In 1963, one Turkish homeowner stumbled across a fascinating historical discovery… on his own property. It all began when he discovered something strange while renovating his home. This is his story.
The Forgotten City
There are those who, every few years, decide their home needs a makeover. That means it's time to throw out old furniture, repaint the walls, and maybe get rid of that carpet that's been there for ages.
As we clean out our homes to prepare for the project, it's easy to get distracted by memories that come up as we discover belongings we've forgotten about. But instead of coming across, say, an old T-shirt, one Turkish homeowner, accidentally discovered a lost underground city that had been hidden for centuries…
Renovating the Basement
This person probably never imagined that what he planned to be a simple DIY project would suddenly become a historical discovery. Our story begins where the humble man's adventure all started: the basement of his home. Since he couldn't afford to hire a professional contractor for the job, he took matters into his own hands...
His first task was to knock down a few walls of the basement using a sledgehammer - and he quickly realized it wasn't going to be easy. The man hit wood and stone for hours, which slowly turned to days. Little did he know he was about to get a lot more than he bargained for when he took on this arduous task...
Hammering Through the Wall
After many days - which felt more like years - of hammering through the plaster and hard stone of the wall, the resulting hole was finally large enough to reveal what lay on the other side. Throughout his hard work, he had been surprised to see the space behind the wall was hollow.
But that didn't mean there was nothing on the other side. Stepping closer for a better look, he realized it was too dark to make out any recognizable objects. The spiraling dust from the crumbled stone didn't help, either. He took out a flashlight and peered through the hole - and what he saw left him speechless...
A Strange Feeling
The anonymous homeowner knew he had to find a way to break down more of the stone wall. Quickly resuming the laborious task, he continued to widen the hole in the wall until it revealed a much larger and deeper space than he'd thought. The air that rushed in from the other side of the wall felt different...
The air was stale, yet it felt cool and ventilated - and it stirred his curiosity enough to make him set down his tools and begin his adventure. He didn't have the faintest idea what would be waiting for him on the other end of the mysterious space, but he wanted to find out. And so he began his descent down into the Earth…
The Dark Chamber
As he slowly and steadily stepped further down into the darkness, flashlight in hand, he supposed he would eventually stumble upon an underground cave. However, by the time he had reached the end of the pitch-black opening, he realized he was completely wrong.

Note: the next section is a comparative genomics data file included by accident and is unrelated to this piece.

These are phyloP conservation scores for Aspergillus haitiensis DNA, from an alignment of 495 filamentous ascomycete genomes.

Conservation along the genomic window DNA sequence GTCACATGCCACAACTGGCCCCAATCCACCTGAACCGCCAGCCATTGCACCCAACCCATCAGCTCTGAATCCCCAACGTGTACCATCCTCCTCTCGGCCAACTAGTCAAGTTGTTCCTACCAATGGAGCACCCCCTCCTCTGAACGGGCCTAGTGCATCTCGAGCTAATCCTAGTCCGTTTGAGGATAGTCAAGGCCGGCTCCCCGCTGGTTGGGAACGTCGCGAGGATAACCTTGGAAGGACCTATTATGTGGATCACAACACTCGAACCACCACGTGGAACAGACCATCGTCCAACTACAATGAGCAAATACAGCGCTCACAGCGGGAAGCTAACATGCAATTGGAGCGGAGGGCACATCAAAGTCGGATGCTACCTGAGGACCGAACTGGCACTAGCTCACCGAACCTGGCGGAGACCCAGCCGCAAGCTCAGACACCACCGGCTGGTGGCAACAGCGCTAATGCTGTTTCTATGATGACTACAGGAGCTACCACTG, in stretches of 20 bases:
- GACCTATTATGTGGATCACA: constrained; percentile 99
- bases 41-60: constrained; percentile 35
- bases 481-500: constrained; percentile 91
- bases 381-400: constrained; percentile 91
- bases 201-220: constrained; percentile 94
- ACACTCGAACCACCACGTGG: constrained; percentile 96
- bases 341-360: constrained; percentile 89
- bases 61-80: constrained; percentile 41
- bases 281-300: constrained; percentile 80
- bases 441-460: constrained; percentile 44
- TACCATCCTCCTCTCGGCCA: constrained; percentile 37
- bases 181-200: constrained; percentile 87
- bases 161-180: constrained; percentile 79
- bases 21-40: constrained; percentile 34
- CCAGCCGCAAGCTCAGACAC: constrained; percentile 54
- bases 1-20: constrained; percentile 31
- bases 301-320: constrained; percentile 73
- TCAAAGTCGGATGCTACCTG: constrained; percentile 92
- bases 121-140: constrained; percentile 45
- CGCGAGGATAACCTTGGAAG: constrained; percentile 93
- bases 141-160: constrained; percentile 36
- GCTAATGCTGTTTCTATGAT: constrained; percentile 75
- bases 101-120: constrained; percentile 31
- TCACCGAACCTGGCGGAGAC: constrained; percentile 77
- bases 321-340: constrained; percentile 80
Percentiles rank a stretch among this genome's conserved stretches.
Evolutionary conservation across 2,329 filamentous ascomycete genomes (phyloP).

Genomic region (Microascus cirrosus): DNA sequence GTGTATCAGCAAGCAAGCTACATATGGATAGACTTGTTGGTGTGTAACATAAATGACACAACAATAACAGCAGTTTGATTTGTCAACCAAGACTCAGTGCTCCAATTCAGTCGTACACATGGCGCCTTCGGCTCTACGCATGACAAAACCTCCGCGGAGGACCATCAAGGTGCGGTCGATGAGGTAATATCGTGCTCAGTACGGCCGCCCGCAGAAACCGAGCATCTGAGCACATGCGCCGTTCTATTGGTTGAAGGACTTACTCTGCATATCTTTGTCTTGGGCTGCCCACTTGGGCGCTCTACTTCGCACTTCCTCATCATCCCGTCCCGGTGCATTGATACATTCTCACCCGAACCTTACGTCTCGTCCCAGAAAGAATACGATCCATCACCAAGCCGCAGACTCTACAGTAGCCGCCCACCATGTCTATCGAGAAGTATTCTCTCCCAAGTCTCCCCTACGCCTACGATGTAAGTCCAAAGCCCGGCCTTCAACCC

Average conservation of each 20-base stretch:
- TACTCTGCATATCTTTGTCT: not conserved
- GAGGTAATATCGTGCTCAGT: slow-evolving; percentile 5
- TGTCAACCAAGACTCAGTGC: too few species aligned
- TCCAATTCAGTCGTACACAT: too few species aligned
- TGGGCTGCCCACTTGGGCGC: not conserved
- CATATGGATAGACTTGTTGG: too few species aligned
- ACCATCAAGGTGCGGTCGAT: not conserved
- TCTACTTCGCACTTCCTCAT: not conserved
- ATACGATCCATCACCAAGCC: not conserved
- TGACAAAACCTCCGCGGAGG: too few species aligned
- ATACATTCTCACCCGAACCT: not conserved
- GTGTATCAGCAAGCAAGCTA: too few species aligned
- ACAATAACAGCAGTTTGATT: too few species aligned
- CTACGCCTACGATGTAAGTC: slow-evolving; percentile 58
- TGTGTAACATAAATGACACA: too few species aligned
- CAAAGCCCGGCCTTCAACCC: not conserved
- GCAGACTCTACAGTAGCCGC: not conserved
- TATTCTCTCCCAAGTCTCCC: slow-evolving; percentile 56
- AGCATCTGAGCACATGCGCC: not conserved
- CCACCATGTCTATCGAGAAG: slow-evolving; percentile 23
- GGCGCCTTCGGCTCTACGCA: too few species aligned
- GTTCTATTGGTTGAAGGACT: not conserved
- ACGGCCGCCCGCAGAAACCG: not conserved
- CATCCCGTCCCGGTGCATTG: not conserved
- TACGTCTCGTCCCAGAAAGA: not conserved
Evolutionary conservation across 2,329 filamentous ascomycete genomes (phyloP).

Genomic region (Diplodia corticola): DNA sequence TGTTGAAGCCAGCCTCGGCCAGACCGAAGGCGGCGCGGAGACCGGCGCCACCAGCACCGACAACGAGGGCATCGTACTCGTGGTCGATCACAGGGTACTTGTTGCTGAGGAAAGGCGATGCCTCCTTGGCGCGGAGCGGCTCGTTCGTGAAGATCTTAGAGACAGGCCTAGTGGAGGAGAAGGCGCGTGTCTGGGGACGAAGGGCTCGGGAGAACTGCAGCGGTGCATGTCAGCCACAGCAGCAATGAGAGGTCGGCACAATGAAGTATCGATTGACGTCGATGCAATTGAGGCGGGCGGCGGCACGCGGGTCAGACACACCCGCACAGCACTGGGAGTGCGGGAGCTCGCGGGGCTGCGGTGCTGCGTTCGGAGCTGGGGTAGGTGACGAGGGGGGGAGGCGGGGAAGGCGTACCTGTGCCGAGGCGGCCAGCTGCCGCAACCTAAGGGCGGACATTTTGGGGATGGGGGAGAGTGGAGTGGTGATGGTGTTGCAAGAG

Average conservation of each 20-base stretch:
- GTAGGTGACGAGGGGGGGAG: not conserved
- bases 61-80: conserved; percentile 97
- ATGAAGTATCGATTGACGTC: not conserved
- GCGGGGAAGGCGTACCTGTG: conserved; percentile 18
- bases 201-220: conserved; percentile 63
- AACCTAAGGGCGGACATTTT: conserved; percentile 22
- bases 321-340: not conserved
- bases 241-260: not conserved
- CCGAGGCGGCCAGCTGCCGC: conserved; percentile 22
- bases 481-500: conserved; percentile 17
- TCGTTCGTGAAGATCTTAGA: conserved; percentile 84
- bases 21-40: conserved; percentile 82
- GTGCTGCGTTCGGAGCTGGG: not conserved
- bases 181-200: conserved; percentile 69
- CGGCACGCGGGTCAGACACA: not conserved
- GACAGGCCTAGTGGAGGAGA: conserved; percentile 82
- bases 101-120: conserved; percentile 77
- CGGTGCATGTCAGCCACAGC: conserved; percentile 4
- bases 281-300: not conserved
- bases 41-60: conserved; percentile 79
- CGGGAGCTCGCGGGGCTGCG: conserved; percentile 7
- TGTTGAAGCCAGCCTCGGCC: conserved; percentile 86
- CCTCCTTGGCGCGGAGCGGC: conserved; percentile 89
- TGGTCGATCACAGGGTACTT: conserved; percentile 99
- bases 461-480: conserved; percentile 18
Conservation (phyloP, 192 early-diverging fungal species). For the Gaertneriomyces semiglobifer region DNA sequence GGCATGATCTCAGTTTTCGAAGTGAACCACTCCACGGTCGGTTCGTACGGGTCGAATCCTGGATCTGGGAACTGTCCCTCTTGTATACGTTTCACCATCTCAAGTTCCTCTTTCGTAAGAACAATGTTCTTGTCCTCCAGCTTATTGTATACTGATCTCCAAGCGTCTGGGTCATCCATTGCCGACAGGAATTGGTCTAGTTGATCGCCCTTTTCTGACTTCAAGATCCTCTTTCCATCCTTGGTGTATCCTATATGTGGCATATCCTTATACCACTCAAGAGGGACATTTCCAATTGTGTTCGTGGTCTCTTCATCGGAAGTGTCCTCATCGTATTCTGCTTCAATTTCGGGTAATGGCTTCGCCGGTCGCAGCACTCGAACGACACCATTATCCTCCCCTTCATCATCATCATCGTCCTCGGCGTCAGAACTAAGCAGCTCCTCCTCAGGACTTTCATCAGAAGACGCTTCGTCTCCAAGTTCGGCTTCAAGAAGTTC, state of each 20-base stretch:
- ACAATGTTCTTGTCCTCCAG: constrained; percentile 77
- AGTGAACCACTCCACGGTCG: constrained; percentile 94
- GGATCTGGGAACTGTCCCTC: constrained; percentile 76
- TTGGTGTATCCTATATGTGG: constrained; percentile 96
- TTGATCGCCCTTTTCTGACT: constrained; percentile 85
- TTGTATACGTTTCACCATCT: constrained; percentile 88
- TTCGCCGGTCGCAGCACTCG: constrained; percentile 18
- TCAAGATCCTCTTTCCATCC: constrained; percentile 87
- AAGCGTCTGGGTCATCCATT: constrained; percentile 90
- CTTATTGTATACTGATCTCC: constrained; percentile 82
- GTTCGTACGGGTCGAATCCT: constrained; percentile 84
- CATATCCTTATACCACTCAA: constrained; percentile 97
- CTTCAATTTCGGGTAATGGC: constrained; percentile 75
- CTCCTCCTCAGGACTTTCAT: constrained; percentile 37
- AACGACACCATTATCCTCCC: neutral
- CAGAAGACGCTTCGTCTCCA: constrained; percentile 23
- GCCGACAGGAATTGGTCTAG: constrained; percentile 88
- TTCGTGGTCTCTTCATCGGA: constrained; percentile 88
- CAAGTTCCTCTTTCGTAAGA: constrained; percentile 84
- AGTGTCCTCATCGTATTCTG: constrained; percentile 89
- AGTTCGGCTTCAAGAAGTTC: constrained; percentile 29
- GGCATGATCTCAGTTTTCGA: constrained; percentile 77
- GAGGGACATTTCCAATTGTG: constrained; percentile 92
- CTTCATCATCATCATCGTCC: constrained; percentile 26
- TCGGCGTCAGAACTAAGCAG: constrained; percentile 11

Eventually, the man reached a dark chamber. As he looked around, he saw rooms that appeared to be rather narrow and cramped. Disappointed by what he'd found, the man ventured deeper into the chamber, knowing he needed to be careful of the venomous snakes, spiders, and scorpions that could be lurking nearby.
An Eerie Echo
Further into the tunnel our brave explorer went, fascinated by how wide the tunnels were so far under the ground. The chamber was completely silent, except for the sound of his own breath and footsteps. But suddenly, he heard an echo - like a fallen stone - that made him freeze.
Since the stone walls were smooth as can be, the man wondered what could have caused the sudden noise. Plucking up the courage to move forward despite the signs of warning, he held his flashlight tightly and carried on. Deeper and deeper into the tunnels he went, pressing the walls with his hands to find his way...
Consumed by Curiosity
But underneath his bravery was a feeling of apprehension that plagued the homeowner with every step he took. He found himself wondering just how far he could go before his curiosity surrendered to his fear. Would he fall and be left in the dark, unable to call for help? Or would he lose his way in the maze of tunnels?
But the underground caverns weren't only made of tunnels with crossroads and turns. The man was surprised to find stairs and door archways that led him to believe this space wasn't created by nature. Swinging his flashlight around, he soon came to the conclusion that he had just stumbled upon a man-made creation.
Full of Mysteries
The man's flashlight soon revealed more features of the cave that confirmed his suspicions. For starters, the layout of the caverns couldn't have been a coincidence. But the realization only increased the man's curiosity about this massive underground space: who created it? For what purpose? And why did they leave?
Still determined to find the answers to his questions, our explorer went on through the darkness. He soon found himself walking through long shafts, with several underground rooms appearing before his eyes. Soon enough, he realized people used to live in this underground space.
A Shocking Discovery
It was only after reaching this conclusion that the man began to interpret his surroundings correctly. At the start of his journey, he thought he had discovered a small underground cave used as a storage facility or tomb. He now realized that what he originally believed were caverns were actually hallways that led to chambers.
As the Turkish homeowner moved forward, he could taste the sandy air, which smelled like cold well water. Little did he know, he would soon realize that his little adventure was actually a major discovery. This wasn't just a huge cave: it was a long-lost, underground city.
The Turkish homeowner was surprised that he didn't get lost as he made his way back to his house through the maze of tunnels. When he was finally above the ground, he informed the Turkish authorities of what he had discovered. They had to do quite a lot of investigating at the site before they realized what they had found...